Sunday, June 18, 2006

Church #7: Mt. Carmel Christian Church

1. Who attended? Bradley & Erica

How was the experience?
1: I was so uncomfortable and/or offended that I did not stay to the end of services.
10: This church was welcoming and thought-provoking. I would recommend that others experience this church.

ERICA: 8. It would be a 10 if it weren't for the anti-homosexual messages.
BRAD: 9. Due to the fact that I know a member*

3. Picture(s) of the church

4. Name/location of the church:
Mt. Carmel Christian Church
4183 Mt. Carmel Tobasco Road
Cincinnati, OH 45245

5. Was it recommended to Church Hop?
Yes! Finally, and indirectly, an invite! Dad was at a park and people were handing out free bottles of water and invitations to the church. Dad brought it home to us and we decided it was directed our way.

6. Time/duration of services:

7. What type of religion did the church cater to?
Christians? It seemed pretty non-denominational.

8. Who did you meet?
No one-- I just realized that. Oops.

9. If applicable, scans of handouts, tracts, etc

10. Church Hopper’s personal experience with the church, additional details:

ERICA: This church was amazing and I thought we'd finally found a "ten." There was a fun band + good music... the church itself was beautiful and contemporary... everyone who spoke was casual and articulate... and most of all, there seemed to really be an air of "let's do things to make people's lives better, through our belief."

Then, finally, came the part when a woman came up and started talking about the therapy and counseling they offer to homosexuals. She read from the Bible about how it wasn't originally God's plan (which I buy, I guess), but then she made it clear that she thinks people can be "talked out of it." I cannot stand behind thinking like that. I think it's great that they offer a community outreach program regarding homosexuality-- I think it's rather cutting-edge of a church. However, when that program offers to "fix the problem," that's when my blood starts to boil. I have a few gay friends myself, and none of them consider it a "problem." They see people's reactions as a problem, and the lack of acceptance as a problem, but their lfiestyle in general is not problematic. I stand behind my friends and it truly wounded me to listen to the diatribe that took place. Especially when it ruined what was otherwise the best church I'd been to, ever.

Brad: Well, first of all, this church was great. That being said, I would have given it a 10, but I really did not like there message about gays, but I'll get to that later.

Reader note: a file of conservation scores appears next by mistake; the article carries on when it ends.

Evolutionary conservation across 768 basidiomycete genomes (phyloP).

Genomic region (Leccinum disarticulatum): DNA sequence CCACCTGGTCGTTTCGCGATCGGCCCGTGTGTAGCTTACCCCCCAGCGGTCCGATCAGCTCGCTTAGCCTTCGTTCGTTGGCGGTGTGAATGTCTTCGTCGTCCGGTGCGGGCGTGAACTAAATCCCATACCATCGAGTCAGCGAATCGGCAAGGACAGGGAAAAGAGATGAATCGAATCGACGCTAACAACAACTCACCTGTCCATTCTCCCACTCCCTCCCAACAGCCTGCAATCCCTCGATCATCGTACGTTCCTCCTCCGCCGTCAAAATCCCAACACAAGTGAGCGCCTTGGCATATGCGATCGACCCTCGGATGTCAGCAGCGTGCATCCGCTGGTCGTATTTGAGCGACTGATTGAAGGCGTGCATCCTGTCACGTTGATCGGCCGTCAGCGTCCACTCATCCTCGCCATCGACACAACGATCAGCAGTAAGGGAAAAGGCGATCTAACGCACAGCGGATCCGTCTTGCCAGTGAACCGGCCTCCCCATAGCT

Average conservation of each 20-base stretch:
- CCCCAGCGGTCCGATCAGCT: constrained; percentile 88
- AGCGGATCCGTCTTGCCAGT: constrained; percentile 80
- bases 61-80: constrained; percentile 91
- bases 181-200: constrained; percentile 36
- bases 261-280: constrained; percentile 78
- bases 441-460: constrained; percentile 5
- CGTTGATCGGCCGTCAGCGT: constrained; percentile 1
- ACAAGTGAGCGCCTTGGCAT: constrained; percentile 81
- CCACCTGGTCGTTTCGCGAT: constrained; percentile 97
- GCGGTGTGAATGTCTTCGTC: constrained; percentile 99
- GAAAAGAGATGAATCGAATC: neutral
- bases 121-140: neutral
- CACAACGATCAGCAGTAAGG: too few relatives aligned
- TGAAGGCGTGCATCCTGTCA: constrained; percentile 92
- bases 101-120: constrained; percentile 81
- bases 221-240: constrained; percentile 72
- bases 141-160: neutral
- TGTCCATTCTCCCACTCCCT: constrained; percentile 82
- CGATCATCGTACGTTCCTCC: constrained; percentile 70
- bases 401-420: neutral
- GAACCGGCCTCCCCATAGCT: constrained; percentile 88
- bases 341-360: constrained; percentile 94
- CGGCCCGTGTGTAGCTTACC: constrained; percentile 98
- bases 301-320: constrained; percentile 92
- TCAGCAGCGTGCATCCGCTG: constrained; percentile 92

*When we got there, they had a really cool picture display, and I liked the way they had there tech booth setup (that's a hard thing to do) but I noticed that one of my subs from school was there, Mr. D, who is the coolest sub I've ever had. I knew he must be the singer. ANYWAY, this church had a very, very nice band, that sang some songs that I thought were different, in the sense that they were a little more modern. I don't know why, but that made all the difference to me. Also, I noticed I was a little overdressed (AGAIN!) for this service, but when the day that I fit right in comes, I'll be dancing in the streets.

Here comes the part I didn't like. A very nice woman came up to read a brief message about what our donations were going to lateley. I figured it was the standard relife funds in Mexico, or buying some more eithernet cable for the church's tech booth, but it turns out it was going to helping people battle the disease of homosexuallity. I didn't agree with this one bit. While they have a right to there opinion, I do too, and I just think that's wrong. It's choice you make, but something really didn't sit right with me that you have to be with one kind of person to be right with God. It hard to make a vailid point when I'm this angry, but you catch my idea. I didn't like it.

Now, they kept having people switch out who was giving a certain message, but this guy that really knew what he was doing came up. I couldn't place his accent, but he started talking about Father's Day. He gave a brief history about it, and went into a sermon (?) about it, what it is, and how great it feels to be a dad. That also lead into the messages about how we sometimes are so focused on makeing sure other people do things right, we forget to do the right things ourselves. It was all very well put together.


Jenny said...